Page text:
Bird Lady of Clovis shares love of nature and conservancy with community

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Photo contributed

Cat Krosschell is making it her mission to get others to love her birds of prey.

She has been immersed in country since day one, growing up on a cattle ranch just north of Clovis, and has always had a love of oak woodlands and its wildlife inhabitants.

The Clovis High graduate has been married to husband Terry for 22 years and has three children: Dylan, who is a soil scientist; Tristan, an organic chemist; and Xiao Yu Lin, her adopted 13-year-old daughter from China, an 8th grader at Computech. Xiao’s name in Chinese translates to “little rainforest.” Krosschell’s children have seemingly inherited her conservation mentality.

After working for years as a customer service and general sales rep for General Cable, Krosschell retired from her first career and pursued her passion for nature and wildlife conservation. She trained as a docent volunteer at the Chaffee Zoo, San Joaquin River Parkway and Sierra Foothill Conservancy and is currently on staff at Scout Island, the Fresno County Office of Education’s Science location.

“I now work in the field that I really love,” Krosschell said. “I grew up out in the country. Birds and land have always meant a lot to me and once I had the opportunity to return to it, I did.”

Krosschell is also a master falconer with additional licenses for education with wildlife and has her own Birds of Prey naturalist education business. Between her work as a docent/teacher at Scout Island and presentations through Birds of Prey, it is essentially back to full-time work. She is known by many as the “bird lady” as she makes her presentations with a bird or two in hand and bags of wildlife bones and owl pellets.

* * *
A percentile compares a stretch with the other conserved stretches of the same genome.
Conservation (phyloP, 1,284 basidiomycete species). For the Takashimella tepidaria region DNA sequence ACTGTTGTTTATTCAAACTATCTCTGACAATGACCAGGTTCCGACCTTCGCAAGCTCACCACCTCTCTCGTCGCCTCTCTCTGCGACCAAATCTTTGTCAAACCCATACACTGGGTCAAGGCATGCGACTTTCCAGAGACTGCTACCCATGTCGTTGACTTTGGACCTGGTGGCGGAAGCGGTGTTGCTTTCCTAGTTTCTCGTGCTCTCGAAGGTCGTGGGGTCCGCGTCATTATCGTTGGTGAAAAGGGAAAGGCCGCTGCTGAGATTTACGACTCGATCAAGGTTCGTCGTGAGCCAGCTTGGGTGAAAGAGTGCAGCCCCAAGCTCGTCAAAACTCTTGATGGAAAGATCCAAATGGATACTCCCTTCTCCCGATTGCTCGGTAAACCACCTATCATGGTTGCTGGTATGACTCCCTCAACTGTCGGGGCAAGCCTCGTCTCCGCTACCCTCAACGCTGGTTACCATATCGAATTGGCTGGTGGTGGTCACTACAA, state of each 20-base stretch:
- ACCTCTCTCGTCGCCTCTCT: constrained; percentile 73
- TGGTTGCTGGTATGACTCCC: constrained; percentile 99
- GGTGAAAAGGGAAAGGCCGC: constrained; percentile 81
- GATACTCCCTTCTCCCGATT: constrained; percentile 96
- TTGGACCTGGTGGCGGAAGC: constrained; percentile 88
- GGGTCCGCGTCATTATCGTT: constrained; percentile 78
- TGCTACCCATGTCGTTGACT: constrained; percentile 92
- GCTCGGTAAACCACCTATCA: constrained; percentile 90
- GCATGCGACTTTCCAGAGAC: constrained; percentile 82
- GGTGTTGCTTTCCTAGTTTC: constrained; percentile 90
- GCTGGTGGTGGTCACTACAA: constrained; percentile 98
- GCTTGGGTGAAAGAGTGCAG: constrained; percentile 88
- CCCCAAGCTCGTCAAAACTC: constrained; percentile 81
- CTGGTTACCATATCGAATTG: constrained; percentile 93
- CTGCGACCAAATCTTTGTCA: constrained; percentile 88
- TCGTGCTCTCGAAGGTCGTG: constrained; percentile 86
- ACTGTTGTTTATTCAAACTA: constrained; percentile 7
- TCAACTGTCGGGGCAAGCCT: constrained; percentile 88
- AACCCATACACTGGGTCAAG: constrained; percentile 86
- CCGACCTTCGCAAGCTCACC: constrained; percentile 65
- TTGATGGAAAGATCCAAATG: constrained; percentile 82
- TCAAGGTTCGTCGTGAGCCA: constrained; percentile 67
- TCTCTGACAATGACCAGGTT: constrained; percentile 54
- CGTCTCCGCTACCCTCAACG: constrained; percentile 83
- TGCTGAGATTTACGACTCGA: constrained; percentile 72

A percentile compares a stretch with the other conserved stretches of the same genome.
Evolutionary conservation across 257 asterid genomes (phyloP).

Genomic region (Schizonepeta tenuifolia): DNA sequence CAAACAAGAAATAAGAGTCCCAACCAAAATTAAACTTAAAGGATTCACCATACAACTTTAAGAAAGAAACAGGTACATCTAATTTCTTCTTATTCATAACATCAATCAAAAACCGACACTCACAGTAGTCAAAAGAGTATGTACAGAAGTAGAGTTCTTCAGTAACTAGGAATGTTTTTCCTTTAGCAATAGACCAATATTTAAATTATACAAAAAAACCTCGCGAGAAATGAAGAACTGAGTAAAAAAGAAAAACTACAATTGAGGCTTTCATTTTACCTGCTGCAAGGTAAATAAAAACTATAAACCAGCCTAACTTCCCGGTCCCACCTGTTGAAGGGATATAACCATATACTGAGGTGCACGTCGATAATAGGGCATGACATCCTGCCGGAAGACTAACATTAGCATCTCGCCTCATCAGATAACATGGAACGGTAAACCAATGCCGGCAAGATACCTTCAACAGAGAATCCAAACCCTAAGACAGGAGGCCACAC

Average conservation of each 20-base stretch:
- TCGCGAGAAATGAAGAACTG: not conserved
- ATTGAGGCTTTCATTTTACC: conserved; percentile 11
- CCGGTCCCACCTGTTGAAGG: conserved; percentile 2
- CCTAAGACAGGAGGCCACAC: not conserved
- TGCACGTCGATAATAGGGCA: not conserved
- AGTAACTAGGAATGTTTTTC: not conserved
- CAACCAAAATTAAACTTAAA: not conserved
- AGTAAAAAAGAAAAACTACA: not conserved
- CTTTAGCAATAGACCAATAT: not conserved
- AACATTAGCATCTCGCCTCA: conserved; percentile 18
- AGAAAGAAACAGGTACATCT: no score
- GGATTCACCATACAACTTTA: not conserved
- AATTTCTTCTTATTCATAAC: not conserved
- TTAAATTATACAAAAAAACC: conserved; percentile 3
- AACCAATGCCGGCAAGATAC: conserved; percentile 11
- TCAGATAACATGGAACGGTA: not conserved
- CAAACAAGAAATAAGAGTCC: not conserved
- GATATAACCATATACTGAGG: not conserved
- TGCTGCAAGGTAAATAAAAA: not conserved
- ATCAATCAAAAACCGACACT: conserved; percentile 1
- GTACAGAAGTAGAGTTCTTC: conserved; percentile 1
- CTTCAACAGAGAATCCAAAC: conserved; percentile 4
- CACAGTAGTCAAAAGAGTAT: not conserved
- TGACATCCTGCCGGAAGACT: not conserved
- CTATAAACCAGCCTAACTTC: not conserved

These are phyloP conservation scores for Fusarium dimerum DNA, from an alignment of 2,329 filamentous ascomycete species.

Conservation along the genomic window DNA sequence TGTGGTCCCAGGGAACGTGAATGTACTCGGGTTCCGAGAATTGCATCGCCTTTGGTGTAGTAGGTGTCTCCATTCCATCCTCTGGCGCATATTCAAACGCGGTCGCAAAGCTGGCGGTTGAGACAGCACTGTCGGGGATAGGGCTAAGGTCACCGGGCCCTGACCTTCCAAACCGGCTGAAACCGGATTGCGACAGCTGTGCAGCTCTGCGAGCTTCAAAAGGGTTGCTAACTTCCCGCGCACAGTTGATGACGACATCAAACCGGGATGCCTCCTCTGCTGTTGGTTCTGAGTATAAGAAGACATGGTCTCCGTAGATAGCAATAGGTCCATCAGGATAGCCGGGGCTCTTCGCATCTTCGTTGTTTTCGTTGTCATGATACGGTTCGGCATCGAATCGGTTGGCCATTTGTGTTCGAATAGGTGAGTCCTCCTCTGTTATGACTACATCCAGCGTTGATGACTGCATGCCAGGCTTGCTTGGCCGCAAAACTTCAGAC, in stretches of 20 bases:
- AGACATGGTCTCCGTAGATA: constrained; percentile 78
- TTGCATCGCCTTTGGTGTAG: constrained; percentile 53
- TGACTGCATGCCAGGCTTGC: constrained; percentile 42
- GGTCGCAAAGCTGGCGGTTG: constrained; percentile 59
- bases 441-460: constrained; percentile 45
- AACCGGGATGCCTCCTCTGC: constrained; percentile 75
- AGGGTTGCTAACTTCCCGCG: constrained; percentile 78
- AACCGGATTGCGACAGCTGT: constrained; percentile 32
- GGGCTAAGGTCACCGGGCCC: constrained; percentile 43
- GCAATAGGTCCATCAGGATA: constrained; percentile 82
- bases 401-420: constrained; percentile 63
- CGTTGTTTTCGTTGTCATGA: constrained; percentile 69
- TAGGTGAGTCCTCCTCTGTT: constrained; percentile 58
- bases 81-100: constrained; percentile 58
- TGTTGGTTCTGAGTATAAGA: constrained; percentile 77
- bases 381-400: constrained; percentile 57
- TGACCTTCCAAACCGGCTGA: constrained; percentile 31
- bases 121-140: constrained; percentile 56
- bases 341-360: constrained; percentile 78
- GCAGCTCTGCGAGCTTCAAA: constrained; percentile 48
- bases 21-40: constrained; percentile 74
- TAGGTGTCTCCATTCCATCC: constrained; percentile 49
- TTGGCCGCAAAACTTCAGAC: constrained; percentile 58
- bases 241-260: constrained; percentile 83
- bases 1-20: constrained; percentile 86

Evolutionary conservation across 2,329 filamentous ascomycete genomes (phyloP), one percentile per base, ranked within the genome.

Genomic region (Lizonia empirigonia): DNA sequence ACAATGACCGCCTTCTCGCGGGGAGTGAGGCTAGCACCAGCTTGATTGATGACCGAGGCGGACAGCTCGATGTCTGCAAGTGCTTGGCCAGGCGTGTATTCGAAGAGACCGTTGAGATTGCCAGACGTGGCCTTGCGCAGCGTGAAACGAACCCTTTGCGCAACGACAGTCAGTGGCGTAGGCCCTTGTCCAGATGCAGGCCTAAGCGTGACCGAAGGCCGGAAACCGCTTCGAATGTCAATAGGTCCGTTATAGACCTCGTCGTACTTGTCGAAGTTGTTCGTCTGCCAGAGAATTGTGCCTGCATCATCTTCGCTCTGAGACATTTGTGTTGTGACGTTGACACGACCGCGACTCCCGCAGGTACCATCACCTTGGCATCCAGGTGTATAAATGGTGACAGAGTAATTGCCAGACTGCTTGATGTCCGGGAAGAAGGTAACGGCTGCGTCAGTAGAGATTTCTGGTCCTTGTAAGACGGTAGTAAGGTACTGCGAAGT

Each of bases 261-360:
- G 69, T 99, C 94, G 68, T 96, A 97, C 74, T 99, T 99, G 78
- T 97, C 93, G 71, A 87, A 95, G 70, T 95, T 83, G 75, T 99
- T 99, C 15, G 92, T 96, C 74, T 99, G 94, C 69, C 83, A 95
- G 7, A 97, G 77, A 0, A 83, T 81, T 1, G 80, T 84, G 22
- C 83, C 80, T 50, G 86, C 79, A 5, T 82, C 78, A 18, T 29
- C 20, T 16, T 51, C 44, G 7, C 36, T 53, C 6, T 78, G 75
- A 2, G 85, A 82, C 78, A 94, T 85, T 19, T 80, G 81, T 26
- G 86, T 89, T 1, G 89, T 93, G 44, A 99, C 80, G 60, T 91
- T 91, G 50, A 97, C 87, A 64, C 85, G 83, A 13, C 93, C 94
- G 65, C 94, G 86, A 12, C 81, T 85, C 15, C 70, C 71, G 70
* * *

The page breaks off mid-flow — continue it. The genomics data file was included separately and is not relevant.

She obtained her falconry license by serving as an apprentice for two years and is now considered a master falconer with more than five years of experience working with the birds. As a master, she is allowed to have four birds; her owl and hawk were raised from babies and the falcon was acquired as a juvenile.

Krosschell brings three birds to presentations: a Red-tailed Hawk, a Great Horned Owl and a Peregrine Falcon. All of the birds are fit with a bracelet fastened to leg jesses attached to a leash, which is then attached to her glove so they can’t fly. In their home environment, they are free lofted with each bird in its own high ceilinged cage.

“People are able to see these birds up close and personal at the presentations,” she said. “I educate them about how they are native to this area, what they eat, and their hunting methods and how development has affected their population. I hope to inspire people to continue to protect them and give them the open space they need in order to survive.”

The presentations give insight into the raptor’s adaptations, behaviors and flight characteristics and highlight the birds as significant indicators of ecosystem health. The Peregrine Falcon can dive at speeds of up to 200 miles per hour on another bird in flight, killing its victim with the force of its impact and snatching it in midair with its talons. The Great Horned Owl is a nocturnal hunter with keen night vision and acute hearing.

At home, Krosschell has a menagerie. She raises rats to feed the birds, as they are raptors and eat meat. She needs 120 rats each month to keep the four birds happy and well fed. Krosschell also has a labradoodle, a mutt, three cats, some hens and a large English garden.

She has given presentations to groups small and large, including retirement homes, libraries and schools. For urban students, personal interaction with these raptors and live discussions are a rare glimpse into nature and pique their interest in discovering local habitats, adaptations and encroaching environmental concerns threatening these wild animals and wild lands.

Mainly, Krosschell wants to share her passion for these natural and beautiful birds and encourage young and old to practice environmental stewardship.

“Maybe that information will encourage businesses to help organizations that preserve land and conserve wildlife,” she said. “Knowledge is the key; the more you know, the more you care.”

For more information on presentations and to see photos, go to the Birds of Prey Facebook page.

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By Carol Lawson-Swezey